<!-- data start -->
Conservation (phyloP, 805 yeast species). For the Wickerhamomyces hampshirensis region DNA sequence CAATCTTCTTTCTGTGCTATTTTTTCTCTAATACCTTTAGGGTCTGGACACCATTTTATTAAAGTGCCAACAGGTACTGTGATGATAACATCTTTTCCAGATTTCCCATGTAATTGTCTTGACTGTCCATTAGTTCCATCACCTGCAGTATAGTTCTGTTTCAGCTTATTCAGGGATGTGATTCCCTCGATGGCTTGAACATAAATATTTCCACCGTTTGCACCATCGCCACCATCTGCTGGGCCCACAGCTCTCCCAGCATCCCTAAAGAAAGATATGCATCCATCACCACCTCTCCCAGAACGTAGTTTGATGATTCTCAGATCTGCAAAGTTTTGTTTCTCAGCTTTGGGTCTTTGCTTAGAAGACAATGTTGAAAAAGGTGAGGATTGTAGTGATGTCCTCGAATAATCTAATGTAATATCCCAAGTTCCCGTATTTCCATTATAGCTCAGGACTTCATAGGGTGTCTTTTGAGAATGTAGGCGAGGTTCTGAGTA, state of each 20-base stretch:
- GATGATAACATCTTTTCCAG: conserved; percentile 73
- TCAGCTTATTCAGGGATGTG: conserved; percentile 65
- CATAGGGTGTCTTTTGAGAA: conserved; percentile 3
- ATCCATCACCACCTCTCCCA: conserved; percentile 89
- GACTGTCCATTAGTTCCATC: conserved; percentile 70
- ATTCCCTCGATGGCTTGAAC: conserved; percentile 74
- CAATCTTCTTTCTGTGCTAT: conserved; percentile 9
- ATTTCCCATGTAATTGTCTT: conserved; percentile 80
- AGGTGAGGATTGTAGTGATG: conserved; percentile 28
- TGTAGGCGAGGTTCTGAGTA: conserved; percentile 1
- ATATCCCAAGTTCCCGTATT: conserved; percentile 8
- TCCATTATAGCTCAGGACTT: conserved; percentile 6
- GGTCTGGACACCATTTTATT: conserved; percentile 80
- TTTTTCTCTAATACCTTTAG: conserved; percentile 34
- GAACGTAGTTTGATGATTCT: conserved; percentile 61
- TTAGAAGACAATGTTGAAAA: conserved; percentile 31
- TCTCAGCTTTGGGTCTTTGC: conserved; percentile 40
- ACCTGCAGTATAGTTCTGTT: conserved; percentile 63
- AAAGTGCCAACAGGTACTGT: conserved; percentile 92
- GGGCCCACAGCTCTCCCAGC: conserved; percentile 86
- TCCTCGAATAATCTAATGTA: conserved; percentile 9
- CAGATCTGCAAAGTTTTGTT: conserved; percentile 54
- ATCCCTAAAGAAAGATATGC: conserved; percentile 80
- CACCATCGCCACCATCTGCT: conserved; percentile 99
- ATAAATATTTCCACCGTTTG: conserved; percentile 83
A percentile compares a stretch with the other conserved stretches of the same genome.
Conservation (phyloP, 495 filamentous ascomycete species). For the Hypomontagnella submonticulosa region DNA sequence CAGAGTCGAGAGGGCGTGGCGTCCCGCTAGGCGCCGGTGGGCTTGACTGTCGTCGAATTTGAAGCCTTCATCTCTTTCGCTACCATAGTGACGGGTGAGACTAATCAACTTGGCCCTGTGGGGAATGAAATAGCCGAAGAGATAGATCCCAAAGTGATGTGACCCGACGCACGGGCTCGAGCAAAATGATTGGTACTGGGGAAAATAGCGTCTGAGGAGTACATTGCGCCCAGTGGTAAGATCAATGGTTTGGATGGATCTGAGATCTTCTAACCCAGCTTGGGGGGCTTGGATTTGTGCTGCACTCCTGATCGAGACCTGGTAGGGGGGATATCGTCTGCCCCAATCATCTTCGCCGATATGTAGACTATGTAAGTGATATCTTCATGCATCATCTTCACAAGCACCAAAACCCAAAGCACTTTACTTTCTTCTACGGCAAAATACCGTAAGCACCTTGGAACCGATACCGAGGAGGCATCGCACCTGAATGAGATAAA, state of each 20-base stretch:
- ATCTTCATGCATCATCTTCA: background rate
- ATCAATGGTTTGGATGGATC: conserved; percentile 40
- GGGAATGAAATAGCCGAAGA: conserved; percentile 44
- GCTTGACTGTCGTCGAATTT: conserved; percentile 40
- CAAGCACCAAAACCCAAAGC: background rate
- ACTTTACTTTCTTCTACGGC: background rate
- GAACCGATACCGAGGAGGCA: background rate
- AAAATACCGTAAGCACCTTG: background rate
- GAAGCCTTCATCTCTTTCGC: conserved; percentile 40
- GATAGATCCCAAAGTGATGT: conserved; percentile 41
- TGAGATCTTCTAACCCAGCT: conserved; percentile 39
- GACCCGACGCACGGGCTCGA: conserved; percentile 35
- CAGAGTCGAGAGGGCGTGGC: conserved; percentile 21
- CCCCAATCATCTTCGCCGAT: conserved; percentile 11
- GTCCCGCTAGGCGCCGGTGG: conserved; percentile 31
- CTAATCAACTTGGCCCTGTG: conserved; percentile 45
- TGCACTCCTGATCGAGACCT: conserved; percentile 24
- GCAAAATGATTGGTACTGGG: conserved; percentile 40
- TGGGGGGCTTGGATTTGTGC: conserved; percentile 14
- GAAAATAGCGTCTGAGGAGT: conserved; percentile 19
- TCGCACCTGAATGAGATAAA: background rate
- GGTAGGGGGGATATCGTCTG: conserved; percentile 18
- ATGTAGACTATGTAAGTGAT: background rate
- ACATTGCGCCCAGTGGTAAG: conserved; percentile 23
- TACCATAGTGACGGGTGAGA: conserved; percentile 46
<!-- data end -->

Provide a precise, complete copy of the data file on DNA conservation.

Conservation (phyloP, 805 yeast species). For the Wickerhamomyces hampshirensis region DNA sequence CAATCTTCTTTCTGTGCTATTTTTTCTCTAATACCTTTAGGGTCTGGACACCATTTTATTAAAGTGCCAACAGGTACTGTGATGATAACATCTTTTCCAGATTTCCCATGTAATTGTCTTGACTGTCCATTAGTTCCATCACCTGCAGTATAGTTCTGTTTCAGCTTATTCAGGGATGTGATTCCCTCGATGGCTTGAACATAAATATTTCCACCGTTTGCACCATCGCCACCATCTGCTGGGCCCACAGCTCTCCCAGCATCCCTAAAGAAAGATATGCATCCATCACCACCTCTCCCAGAACGTAGTTTGATGATTCTCAGATCTGCAAAGTTTTGTTTCTCAGCTTTGGGTCTTTGCTTAGAAGACAATGTTGAAAAAGGTGAGGATTGTAGTGATGTCCTCGAATAATCTAATGTAATATCCCAAGTTCCCGTATTTCCATTATAGCTCAGGACTTCATAGGGTGTCTTTTGAGAATGTAGGCGAGGTTCTGAGTA, state of each 20-base stretch:
- GATGATAACATCTTTTCCAG: conserved; percentile 73
- TCAGCTTATTCAGGGATGTG: conserved; percentile 65
- CATAGGGTGTCTTTTGAGAA: conserved; percentile 3
- ATCCATCACCACCTCTCCCA: conserved; percentile 89
- GACTGTCCATTAGTTCCATC: conserved; percentile 70
- ATTCCCTCGATGGCTTGAAC: conserved; percentile 74
- CAATCTTCTTTCTGTGCTAT: conserved; percentile 9
- ATTTCCCATGTAATTGTCTT: conserved; percentile 80
- AGGTGAGGATTGTAGTGATG: conserved; percentile 28
- TGTAGGCGAGGTTCTGAGTA: conserved; percentile 1
- ATATCCCAAGTTCCCGTATT: conserved; percentile 8
- TCCATTATAGCTCAGGACTT: conserved; percentile 6
- GGTCTGGACACCATTTTATT: conserved; percentile 80
- TTTTTCTCTAATACCTTTAG: conserved; percentile 34
- GAACGTAGTTTGATGATTCT: conserved; percentile 61
- TTAGAAGACAATGTTGAAAA: conserved; percentile 31
- TCTCAGCTTTGGGTCTTTGC: conserved; percentile 40
- ACCTGCAGTATAGTTCTGTT: conserved; percentile 63
- AAAGTGCCAACAGGTACTGT: conserved; percentile 92
- GGGCCCACAGCTCTCCCAGC: conserved; percentile 86
- TCCTCGAATAATCTAATGTA: conserved; percentile 9
- CAGATCTGCAAAGTTTTGTT: conserved; percentile 54
- ATCCCTAAAGAAAGATATGC: conserved; percentile 80
- CACCATCGCCACCATCTGCT: conserved; percentile 99
- ATAAATATTTCCACCGTTTG: conserved; percentile 83
A percentile compares a stretch with the other conserved stretches of the same genome.
Conservation (phyloP, 495 filamentous ascomycete species). For the Hypomontagnella submonticulosa region DNA sequence CAGAGTCGAGAGGGCGTGGCGTCCCGCTAGGCGCCGGTGGGCTTGACTGTCGTCGAATTTGAAGCCTTCATCTCTTTCGCTACCATAGTGACGGGTGAGACTAATCAACTTGGCCCTGTGGGGAATGAAATAGCCGAAGAGATAGATCCCAAAGTGATGTGACCCGACGCACGGGCTCGAGCAAAATGATTGGTACTGGGGAAAATAGCGTCTGAGGAGTACATTGCGCCCAGTGGTAAGATCAATGGTTTGGATGGATCTGAGATCTTCTAACCCAGCTTGGGGGGCTTGGATTTGTGCTGCACTCCTGATCGAGACCTGGTAGGGGGGATATCGTCTGCCCCAATCATCTTCGCCGATATGTAGACTATGTAAGTGATATCTTCATGCATCATCTTCACAAGCACCAAAACCCAAAGCACTTTACTTTCTTCTACGGCAAAATACCGTAAGCACCTTGGAACCGATACCGAGGAGGCATCGCACCTGAATGAGATAAA, state of each 20-base stretch:
- ATCTTCATGCATCATCTTCA: background rate
- ATCAATGGTTTGGATGGATC: conserved; percentile 40
- GGGAATGAAATAGCCGAAGA: conserved; percentile 44
- GCTTGACTGTCGTCGAATTT: conserved; percentile 40
- CAAGCACCAAAACCCAAAGC: background rate
- ACTTTACTTTCTTCTACGGC: background rate
- GAACCGATACCGAGGAGGCA: background rate
- AAAATACCGTAAGCACCTTG: background rate
- GAAGCCTTCATCTCTTTCGC: conserved; percentile 40
- GATAGATCCCAAAGTGATGT: conserved; percentile 41
- TGAGATCTTCTAACCCAGCT: conserved; percentile 39
- GACCCGACGCACGGGCTCGA: conserved; percentile 35
- CAGAGTCGAGAGGGCGTGGC: conserved; percentile 21
- CCCCAATCATCTTCGCCGAT: conserved; percentile 11
- GTCCCGCTAGGCGCCGGTGG: conserved; percentile 31
- CTAATCAACTTGGCCCTGTG: conserved; percentile 45
- TGCACTCCTGATCGAGACCT: conserved; percentile 24
- GCAAAATGATTGGTACTGGG: conserved; percentile 40
- TGGGGGGCTTGGATTTGTGC: conserved; percentile 14
- GAAAATAGCGTCTGAGGAGT: conserved; percentile 19
- TCGCACCTGAATGAGATAAA: background rate
- GGTAGGGGGGATATCGTCTG: conserved; percentile 18
- ATGTAGACTATGTAAGTGAT: background rate
- ACATTGCGCCCAGTGGTAAG: conserved; percentile 23
- TACCATAGTGACGGGTGAGA: conserved; percentile 46